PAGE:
Also, as someone who converted to Catholicism (from an anti-Catholic stance), my change of heart took months. I explored all facets of Catholic theology and practice – orthodoxy and orthopraxy. During my confirmation service, the priest (replacing the bishop) asked me if I accepted everything the Church taught as true. My understanding of that moment, then and now, was that I placed my personal spiritual autonomy under the authority of the Church. However, this does not mean blind obedience to the personal interpretation of bishops or priests. This means that I submit my personal theological opinions to the Church. I give deference to the Church in matters of faith and morals.

So who/what holds the ultimate authority in your life?

Why the lack of charity towards those who disagree with you?

Moreover, the most troubling aspect of some progressive bloggers (not all) is the lack of charity and willingness to dialogue with those who disagree with them. Their blogs are more like monologues than dialogues. For example, calling conservative bishops “wh*res” and conservative Catholics “racist fascists” is not only wrong, but highly uncharitable. Do not mistake yourself. I am for freedom of expression. But the vitriol directed at conservative Catholics is appalling. Below are some recent examples that I have personally been subjected to. Although I am not called by my name, my writings are referenced. As this blogger does not allow me to make a defense on her blog, I respond to her accusations under her comments. His full article is here.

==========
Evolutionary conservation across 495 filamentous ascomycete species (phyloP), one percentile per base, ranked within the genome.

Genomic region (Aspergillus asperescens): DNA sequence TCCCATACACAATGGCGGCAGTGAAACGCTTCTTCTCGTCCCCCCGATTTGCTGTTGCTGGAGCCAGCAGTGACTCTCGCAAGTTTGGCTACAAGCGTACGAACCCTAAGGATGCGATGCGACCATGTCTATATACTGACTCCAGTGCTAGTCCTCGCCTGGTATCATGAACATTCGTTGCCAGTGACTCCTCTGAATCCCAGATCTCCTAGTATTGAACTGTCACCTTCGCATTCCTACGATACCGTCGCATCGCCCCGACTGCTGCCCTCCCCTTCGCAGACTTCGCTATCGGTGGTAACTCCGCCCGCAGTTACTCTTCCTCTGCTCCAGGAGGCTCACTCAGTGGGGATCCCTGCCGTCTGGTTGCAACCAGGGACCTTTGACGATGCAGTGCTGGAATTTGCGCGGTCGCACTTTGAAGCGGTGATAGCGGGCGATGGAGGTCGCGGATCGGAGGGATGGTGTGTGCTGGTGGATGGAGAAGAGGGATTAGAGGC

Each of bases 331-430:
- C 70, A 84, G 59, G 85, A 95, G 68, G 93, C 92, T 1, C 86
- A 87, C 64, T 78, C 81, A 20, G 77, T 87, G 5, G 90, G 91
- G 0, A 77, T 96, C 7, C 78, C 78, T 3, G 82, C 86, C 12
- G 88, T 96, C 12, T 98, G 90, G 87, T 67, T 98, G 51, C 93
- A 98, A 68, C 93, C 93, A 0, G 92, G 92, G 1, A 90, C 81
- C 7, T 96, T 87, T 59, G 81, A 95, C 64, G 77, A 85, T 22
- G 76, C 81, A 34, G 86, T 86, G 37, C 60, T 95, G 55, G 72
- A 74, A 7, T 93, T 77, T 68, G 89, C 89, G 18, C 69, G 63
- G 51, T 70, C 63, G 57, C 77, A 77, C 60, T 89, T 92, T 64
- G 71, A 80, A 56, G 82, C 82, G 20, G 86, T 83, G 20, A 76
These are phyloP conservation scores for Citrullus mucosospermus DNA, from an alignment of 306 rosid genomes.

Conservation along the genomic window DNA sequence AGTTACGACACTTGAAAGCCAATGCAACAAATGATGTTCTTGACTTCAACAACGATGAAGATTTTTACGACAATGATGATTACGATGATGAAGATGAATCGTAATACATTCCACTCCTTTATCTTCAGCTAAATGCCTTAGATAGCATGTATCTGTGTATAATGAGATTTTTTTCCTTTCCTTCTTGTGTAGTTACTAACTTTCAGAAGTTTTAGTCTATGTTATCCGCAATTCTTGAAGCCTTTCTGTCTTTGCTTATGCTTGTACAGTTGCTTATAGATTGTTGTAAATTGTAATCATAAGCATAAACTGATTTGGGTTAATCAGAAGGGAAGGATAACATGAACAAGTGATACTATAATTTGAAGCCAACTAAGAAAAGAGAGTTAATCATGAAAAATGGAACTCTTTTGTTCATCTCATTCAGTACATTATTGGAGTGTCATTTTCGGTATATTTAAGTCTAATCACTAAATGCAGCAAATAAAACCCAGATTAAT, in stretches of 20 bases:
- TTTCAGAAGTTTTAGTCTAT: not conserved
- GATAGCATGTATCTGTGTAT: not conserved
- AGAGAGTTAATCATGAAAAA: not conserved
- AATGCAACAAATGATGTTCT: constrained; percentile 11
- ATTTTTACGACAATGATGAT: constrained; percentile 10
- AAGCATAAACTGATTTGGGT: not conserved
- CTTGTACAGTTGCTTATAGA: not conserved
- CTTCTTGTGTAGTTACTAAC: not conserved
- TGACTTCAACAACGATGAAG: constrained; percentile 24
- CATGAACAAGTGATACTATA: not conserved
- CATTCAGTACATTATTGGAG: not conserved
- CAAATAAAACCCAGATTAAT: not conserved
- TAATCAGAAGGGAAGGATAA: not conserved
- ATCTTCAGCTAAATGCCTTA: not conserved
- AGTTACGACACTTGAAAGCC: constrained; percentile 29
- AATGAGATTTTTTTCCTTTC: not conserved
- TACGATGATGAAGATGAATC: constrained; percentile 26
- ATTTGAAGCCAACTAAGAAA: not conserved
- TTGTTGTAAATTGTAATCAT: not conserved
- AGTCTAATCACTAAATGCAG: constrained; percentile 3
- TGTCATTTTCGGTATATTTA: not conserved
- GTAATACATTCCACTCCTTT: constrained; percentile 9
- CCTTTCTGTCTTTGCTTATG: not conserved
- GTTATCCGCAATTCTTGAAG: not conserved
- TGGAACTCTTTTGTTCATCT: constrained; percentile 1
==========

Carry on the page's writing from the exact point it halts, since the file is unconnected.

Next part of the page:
Examples of Lack of Charity

Example 1

My friends, if the tactics are to thwart medicine/science, gaslight, abuse people, coerce votes, oppress others, harm the vulnerable, marginalize them, endanger lives and even to kill to achieve the goal of “getting them into heaven”, so it’s not from God or his love for humanity. It also goes against fundamental doctrines of Catholic Social Teaching and the Catechism of the Catholic Church (paragraph 2358) which are rooted in tradition, scripture (over 2000 Bible verses), history and moral doctrine, especially in areas of the sanctity of life. and the Dignity of the Human Person which are non-negotiable Catholic Teachings.

The blogger’s reference to “get them into heaven” seems to call my post, Bishops: Please help us get into heaven. In this article, I share an open letter from Regis Martin to Crisis review to all Catholic bishops. In this letter, Martin pleads for the bishops to fulfill their primary duty as guardians of the souls that God has placed under their authority. Every word of my article and every word of Martin’s letter reflects official Church teaching. Absent from my article (all of my articles) and the letter is any attempt at denial, gaslighting, abuse, coercion, oppression, prejudice, marginalization, endangerment and threat of dead. Even suggesting the latter is an attempt to damage the character of those with whom the blogger disagrees. As an aside, the blogger should read paragraph 2359 of the Catechism.